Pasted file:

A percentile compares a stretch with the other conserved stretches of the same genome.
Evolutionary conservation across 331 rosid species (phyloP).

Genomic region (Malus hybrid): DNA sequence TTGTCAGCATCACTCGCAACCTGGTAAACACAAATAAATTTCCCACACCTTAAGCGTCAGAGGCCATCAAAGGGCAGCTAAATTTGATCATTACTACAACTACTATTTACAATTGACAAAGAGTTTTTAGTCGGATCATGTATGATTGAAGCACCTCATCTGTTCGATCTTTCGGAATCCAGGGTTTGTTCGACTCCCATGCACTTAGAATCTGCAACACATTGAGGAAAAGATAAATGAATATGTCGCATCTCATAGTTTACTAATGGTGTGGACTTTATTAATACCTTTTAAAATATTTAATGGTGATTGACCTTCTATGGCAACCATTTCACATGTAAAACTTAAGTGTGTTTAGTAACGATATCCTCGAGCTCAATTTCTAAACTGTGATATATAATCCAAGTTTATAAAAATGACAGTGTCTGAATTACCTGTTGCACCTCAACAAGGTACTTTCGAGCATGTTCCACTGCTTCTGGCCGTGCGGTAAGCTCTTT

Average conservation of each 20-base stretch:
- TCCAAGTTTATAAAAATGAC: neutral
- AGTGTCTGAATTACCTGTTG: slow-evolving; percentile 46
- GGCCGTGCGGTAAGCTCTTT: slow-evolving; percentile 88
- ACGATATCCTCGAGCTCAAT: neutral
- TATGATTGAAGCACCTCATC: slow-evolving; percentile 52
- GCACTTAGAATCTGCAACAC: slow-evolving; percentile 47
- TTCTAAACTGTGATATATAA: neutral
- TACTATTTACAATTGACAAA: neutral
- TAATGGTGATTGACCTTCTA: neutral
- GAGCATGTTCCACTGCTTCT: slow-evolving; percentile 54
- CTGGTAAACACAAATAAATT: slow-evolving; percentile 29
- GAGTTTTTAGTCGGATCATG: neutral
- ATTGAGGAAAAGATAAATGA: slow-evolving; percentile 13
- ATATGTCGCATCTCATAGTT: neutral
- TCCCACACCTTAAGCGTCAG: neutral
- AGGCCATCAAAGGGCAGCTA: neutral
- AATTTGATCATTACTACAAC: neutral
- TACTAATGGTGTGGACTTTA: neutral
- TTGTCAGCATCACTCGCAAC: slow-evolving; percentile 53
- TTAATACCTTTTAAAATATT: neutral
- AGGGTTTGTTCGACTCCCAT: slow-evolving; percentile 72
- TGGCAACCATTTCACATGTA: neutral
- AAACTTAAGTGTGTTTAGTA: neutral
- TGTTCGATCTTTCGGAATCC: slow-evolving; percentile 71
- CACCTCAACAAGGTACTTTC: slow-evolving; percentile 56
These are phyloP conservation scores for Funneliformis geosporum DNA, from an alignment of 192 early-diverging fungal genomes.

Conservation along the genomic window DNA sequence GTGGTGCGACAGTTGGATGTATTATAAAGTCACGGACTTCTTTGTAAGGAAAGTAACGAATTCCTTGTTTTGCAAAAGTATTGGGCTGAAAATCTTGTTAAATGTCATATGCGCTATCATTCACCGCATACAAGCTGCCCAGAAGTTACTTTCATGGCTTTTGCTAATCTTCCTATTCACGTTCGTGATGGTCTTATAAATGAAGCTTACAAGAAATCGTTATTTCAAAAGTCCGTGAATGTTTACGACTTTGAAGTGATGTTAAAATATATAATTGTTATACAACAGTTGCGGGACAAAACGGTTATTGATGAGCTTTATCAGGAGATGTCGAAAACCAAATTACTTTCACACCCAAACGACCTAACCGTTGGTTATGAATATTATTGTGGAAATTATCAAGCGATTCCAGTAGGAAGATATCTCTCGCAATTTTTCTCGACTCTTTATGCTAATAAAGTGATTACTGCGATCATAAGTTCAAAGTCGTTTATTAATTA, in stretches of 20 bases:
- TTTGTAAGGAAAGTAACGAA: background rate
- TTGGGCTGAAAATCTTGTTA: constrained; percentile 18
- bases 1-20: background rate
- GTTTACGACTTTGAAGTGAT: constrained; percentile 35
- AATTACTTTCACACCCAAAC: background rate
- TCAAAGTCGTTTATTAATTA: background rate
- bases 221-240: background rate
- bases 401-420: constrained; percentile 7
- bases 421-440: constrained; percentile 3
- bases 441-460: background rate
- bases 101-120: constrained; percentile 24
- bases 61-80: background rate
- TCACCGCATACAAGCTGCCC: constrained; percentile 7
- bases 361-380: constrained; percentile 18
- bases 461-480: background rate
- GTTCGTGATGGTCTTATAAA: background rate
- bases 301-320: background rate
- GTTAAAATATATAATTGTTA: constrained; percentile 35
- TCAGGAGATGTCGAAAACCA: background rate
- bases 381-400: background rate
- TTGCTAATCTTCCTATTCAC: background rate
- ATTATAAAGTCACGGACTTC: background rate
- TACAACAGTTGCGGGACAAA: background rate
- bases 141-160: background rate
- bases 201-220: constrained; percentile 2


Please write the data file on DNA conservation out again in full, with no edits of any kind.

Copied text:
A percentile compares a stretch with the other conserved stretches of the same genome.
Evolutionary conservation across 331 rosid species (phyloP).

Genomic region (Malus hybrid): DNA sequence TTGTCAGCATCACTCGCAACCTGGTAAACACAAATAAATTTCCCACACCTTAAGCGTCAGAGGCCATCAAAGGGCAGCTAAATTTGATCATTACTACAACTACTATTTACAATTGACAAAGAGTTTTTAGTCGGATCATGTATGATTGAAGCACCTCATCTGTTCGATCTTTCGGAATCCAGGGTTTGTTCGACTCCCATGCACTTAGAATCTGCAACACATTGAGGAAAAGATAAATGAATATGTCGCATCTCATAGTTTACTAATGGTGTGGACTTTATTAATACCTTTTAAAATATTTAATGGTGATTGACCTTCTATGGCAACCATTTCACATGTAAAACTTAAGTGTGTTTAGTAACGATATCCTCGAGCTCAATTTCTAAACTGTGATATATAATCCAAGTTTATAAAAATGACAGTGTCTGAATTACCTGTTGCACCTCAACAAGGTACTTTCGAGCATGTTCCACTGCTTCTGGCCGTGCGGTAAGCTCTTT

Average conservation of each 20-base stretch:
- TCCAAGTTTATAAAAATGAC: neutral
- AGTGTCTGAATTACCTGTTG: slow-evolving; percentile 46
- GGCCGTGCGGTAAGCTCTTT: slow-evolving; percentile 88
- ACGATATCCTCGAGCTCAAT: neutral
- TATGATTGAAGCACCTCATC: slow-evolving; percentile 52
- GCACTTAGAATCTGCAACAC: slow-evolving; percentile 47
- TTCTAAACTGTGATATATAA: neutral
- TACTATTTACAATTGACAAA: neutral
- TAATGGTGATTGACCTTCTA: neutral
- GAGCATGTTCCACTGCTTCT: slow-evolving; percentile 54
- CTGGTAAACACAAATAAATT: slow-evolving; percentile 29
- GAGTTTTTAGTCGGATCATG: neutral
- ATTGAGGAAAAGATAAATGA: slow-evolving; percentile 13
- ATATGTCGCATCTCATAGTT: neutral
- TCCCACACCTTAAGCGTCAG: neutral
- AGGCCATCAAAGGGCAGCTA: neutral
- AATTTGATCATTACTACAAC: neutral
- TACTAATGGTGTGGACTTTA: neutral
- TTGTCAGCATCACTCGCAAC: slow-evolving; percentile 53
- TTAATACCTTTTAAAATATT: neutral
- AGGGTTTGTTCGACTCCCAT: slow-evolving; percentile 72
- TGGCAACCATTTCACATGTA: neutral
- AAACTTAAGTGTGTTTAGTA: neutral
- TGTTCGATCTTTCGGAATCC: slow-evolving; percentile 71
- CACCTCAACAAGGTACTTTC: slow-evolving; percentile 56
These are phyloP conservation scores for Funneliformis geosporum DNA, from an alignment of 192 early-diverging fungal genomes.

Conservation along the genomic window DNA sequence GTGGTGCGACAGTTGGATGTATTATAAAGTCACGGACTTCTTTGTAAGGAAAGTAACGAATTCCTTGTTTTGCAAAAGTATTGGGCTGAAAATCTTGTTAAATGTCATATGCGCTATCATTCACCGCATACAAGCTGCCCAGAAGTTACTTTCATGGCTTTTGCTAATCTTCCTATTCACGTTCGTGATGGTCTTATAAATGAAGCTTACAAGAAATCGTTATTTCAAAAGTCCGTGAATGTTTACGACTTTGAAGTGATGTTAAAATATATAATTGTTATACAACAGTTGCGGGACAAAACGGTTATTGATGAGCTTTATCAGGAGATGTCGAAAACCAAATTACTTTCACACCCAAACGACCTAACCGTTGGTTATGAATATTATTGTGGAAATTATCAAGCGATTCCAGTAGGAAGATATCTCTCGCAATTTTTCTCGACTCTTTATGCTAATAAAGTGATTACTGCGATCATAAGTTCAAAGTCGTTTATTAATTA, in stretches of 20 bases:
- TTTGTAAGGAAAGTAACGAA: background rate
- TTGGGCTGAAAATCTTGTTA: constrained; percentile 18
- bases 1-20: background rate
- GTTTACGACTTTGAAGTGAT: constrained; percentile 35
- AATTACTTTCACACCCAAAC: background rate
- TCAAAGTCGTTTATTAATTA: background rate
- bases 221-240: background rate
- bases 401-420: constrained; percentile 7
- bases 421-440: constrained; percentile 3
- bases 441-460: background rate
- bases 101-120: constrained; percentile 24
- bases 61-80: background rate
- TCACCGCATACAAGCTGCCC: constrained; percentile 7
- bases 361-380: constrained; percentile 18
- bases 461-480: background rate
- GTTCGTGATGGTCTTATAAA: background rate
- bases 301-320: background rate
- GTTAAAATATATAATTGTTA: constrained; percentile 35
- TCAGGAGATGTCGAAAACCA: background rate
- bases 381-400: background rate
- TTGCTAATCTTCCTATTCAC: background rate
- ATTATAAAGTCACGGACTTC: background rate
- TACAACAGTTGCGGGACAAA: background rate
- bases 141-160: background rate
- bases 201-220: constrained; percentile 2